Welcome to the August 2023 edition of the market review from Garrington, where we share insights about the latest activity in the UK property market.
The traditional summer holiday lull is being felt across the market, as activity has slowed over the last month.
Despite this, recent economic events pose the question as to whether we have now reached a tipping point, as the direction of the Bank of England base rate and retail mortgage rates effectively decoupled last month.
In line with expectations, the Bank of England’s Monetary Policy Committee raised the base rate in early August to 5.25%, a figure not witnessed since April 2008. In contrast, numerous mortgage lenders have slashed their rates over recent weeks, possibly reassured by the decreasing inflation rate.
While this is not an immediate game-changer for the UK property market, it’s a positive sign for consumer confidence. If borrowing costs have peaked and may decline in the forthcoming months, it could breed renewed optimism.
House prices have remained under tight scrutiny over the last month and all the latest house price indices paint a similar picture; of a market transitioning through a re-pricing phase driven by new levels of affordability and demand.
Data recording asking price reductions provides a useful forward indicator of what sales prices are likely to be doing for the rest of the year.
The UK’s two largest property portals both reported a rising trend of price reductions last month. Rightmove state that average asking prices of newly listed property for sale fell by 1.9% over the last month. This figure was exacerbated to a fall of 3.4% at the top of the market.
As can be seen below, Zoopla recorded that the amount of property listings where prices have been reduced by 5% now stands at 6.7% of all listings, which for context is 60% above the average rate seen over the last 5 years.The lowering of asking prices has the effect of lowering eventual sale prices, and as shown here.Lenders Halifax and Nationwide both recorded month-on-month prices falls on average house prices last month. ONS, however, are reporting a rise, but due to a data lag in how they report, this goes back to June.
Switching our attention to the prime London market, new research by LonRes reveals that the number of price reductions in the £5 million and above sector has so far doubled this year compared to the same months last year and across all price sectors the number of reductions is up by around a third.
Despite monthly fluctuations from different data sources, the overall picture is one of a downward trend and adjustment of prices rather than a temporary anomaly.
Despite the evident market rectification, there’s an emerging robustness.
New research from TwentyCi records that despite significant headwinds in the market 68% of all properties listed for sale this year have successfully been sold.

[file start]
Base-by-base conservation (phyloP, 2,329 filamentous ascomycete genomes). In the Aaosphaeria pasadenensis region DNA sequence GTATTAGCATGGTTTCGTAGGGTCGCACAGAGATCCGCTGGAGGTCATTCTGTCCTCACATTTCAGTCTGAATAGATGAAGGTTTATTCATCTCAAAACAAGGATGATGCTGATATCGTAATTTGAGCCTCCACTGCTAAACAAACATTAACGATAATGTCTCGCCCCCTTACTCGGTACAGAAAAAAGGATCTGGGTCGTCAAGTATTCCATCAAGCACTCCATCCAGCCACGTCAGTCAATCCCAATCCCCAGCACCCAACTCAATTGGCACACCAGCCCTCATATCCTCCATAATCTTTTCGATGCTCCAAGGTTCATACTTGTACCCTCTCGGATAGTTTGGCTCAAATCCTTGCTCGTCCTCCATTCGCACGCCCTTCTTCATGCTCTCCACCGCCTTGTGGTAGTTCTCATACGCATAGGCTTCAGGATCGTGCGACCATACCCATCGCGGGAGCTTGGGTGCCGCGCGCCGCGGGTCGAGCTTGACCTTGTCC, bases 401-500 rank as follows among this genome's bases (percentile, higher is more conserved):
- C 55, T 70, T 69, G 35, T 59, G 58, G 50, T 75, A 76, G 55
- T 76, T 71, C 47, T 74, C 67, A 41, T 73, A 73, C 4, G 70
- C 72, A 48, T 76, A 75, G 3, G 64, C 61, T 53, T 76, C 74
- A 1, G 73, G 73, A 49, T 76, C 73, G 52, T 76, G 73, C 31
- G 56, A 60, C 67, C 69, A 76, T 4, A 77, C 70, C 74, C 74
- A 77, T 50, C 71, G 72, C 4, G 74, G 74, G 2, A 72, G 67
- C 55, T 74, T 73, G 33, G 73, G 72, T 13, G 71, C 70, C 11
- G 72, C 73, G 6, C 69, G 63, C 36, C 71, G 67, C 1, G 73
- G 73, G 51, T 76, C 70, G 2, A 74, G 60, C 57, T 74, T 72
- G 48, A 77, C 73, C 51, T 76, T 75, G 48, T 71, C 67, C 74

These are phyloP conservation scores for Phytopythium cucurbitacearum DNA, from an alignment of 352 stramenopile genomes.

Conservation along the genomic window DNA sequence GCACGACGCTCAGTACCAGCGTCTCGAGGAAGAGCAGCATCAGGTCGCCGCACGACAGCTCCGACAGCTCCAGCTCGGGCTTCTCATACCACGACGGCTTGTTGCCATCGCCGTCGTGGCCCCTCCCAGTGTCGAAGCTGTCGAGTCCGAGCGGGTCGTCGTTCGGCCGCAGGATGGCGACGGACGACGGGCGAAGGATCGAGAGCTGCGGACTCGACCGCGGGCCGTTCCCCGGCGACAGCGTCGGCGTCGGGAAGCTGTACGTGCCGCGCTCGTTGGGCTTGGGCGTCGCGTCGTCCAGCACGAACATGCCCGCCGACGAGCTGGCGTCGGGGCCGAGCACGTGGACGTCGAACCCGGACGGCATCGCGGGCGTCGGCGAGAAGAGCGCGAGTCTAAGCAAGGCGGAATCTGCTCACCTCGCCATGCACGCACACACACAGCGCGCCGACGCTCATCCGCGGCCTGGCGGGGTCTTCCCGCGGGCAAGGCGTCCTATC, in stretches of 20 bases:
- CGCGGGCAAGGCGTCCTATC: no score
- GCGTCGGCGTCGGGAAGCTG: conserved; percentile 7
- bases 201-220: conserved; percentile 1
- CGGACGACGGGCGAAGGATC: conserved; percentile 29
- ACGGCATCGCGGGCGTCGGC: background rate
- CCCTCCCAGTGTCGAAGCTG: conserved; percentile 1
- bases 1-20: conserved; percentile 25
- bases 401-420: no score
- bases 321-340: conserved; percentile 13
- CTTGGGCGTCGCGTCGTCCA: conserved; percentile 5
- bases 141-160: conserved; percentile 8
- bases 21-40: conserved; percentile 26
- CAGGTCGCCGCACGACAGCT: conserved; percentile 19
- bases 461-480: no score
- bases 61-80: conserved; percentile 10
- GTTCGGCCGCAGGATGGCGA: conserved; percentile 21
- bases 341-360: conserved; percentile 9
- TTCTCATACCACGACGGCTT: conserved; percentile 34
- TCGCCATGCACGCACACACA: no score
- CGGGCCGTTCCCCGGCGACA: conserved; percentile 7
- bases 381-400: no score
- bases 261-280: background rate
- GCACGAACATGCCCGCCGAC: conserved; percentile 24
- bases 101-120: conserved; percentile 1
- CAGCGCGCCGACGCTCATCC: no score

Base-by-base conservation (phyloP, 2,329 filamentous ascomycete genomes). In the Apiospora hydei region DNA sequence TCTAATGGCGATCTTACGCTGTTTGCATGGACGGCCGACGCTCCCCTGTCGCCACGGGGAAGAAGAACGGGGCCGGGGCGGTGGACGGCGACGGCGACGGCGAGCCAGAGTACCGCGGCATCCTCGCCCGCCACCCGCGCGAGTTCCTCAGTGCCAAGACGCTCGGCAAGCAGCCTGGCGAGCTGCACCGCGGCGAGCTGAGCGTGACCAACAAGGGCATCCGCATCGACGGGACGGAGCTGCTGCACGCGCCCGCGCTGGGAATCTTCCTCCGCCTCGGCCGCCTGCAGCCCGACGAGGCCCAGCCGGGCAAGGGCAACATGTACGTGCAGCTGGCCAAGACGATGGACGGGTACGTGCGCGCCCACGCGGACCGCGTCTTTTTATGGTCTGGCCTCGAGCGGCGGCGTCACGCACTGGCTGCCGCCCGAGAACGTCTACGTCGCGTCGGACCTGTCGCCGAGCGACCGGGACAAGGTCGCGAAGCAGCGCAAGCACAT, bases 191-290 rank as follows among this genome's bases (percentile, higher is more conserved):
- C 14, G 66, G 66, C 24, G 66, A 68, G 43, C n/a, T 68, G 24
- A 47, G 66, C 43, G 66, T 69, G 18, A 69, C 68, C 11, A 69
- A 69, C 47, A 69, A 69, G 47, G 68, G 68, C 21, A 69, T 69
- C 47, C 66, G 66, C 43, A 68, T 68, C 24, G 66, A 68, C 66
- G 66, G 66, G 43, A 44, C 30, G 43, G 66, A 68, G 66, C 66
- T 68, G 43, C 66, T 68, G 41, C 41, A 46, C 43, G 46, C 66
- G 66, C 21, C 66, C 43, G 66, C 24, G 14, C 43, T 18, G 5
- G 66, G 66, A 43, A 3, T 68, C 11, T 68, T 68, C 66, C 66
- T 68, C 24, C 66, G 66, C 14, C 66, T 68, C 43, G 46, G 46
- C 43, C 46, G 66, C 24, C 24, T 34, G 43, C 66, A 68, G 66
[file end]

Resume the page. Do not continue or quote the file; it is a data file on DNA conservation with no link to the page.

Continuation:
Of note, property sales volumes increased by 14.5% in the second quarter of the year compared to the first, to 305,000 transactions.
As shown on the map below, different regions of the UK have seen different rates of growth with the south-west seeing the highest rate of sales growth.
Rightmove have also published new research last month assessing the strength of the market by location and reached similar conclusions to TwentyCi with regards to the south-west region.
The top two slots in their ranking table of the strongest sellers’ markets were both in Bristol, with St George seeing 80% of homes for sale being marked as now sold. In contrast, Knightsbridge was reported as the weakest sellers’ market with just 18% of properties being listed for sale being sold.Higher value markets like Knightsbridge have been disproportionately affected by changing market dynamics. This has as much to do with the ownership profile of such markets as it does their values. Movers in these locations typically enjoy higher levels of equity and tend to be more discretionary based with their moving plans.
Outlook for UK property
The twists and turns of the market look set to continue to be influenced by multiple factors.
At face value, latest economic data and forecasts appear encouraging. The headline rate of inflation is falling and is predicted to be down to 2.7% in 2024. With wage inflation surpassing this figure, affordability might also start to improve.The forthcoming weeks will unveil whether the summer has swayed confidence and if we can anticipate a September surge in activity, coinciding with the commencement of the academic year and a return to regular routines.
We will update on this topic and share further insights in next month’s report.
In the meantime, if we can assist you with your own property requirements anywhere in the UK, please do get in contact.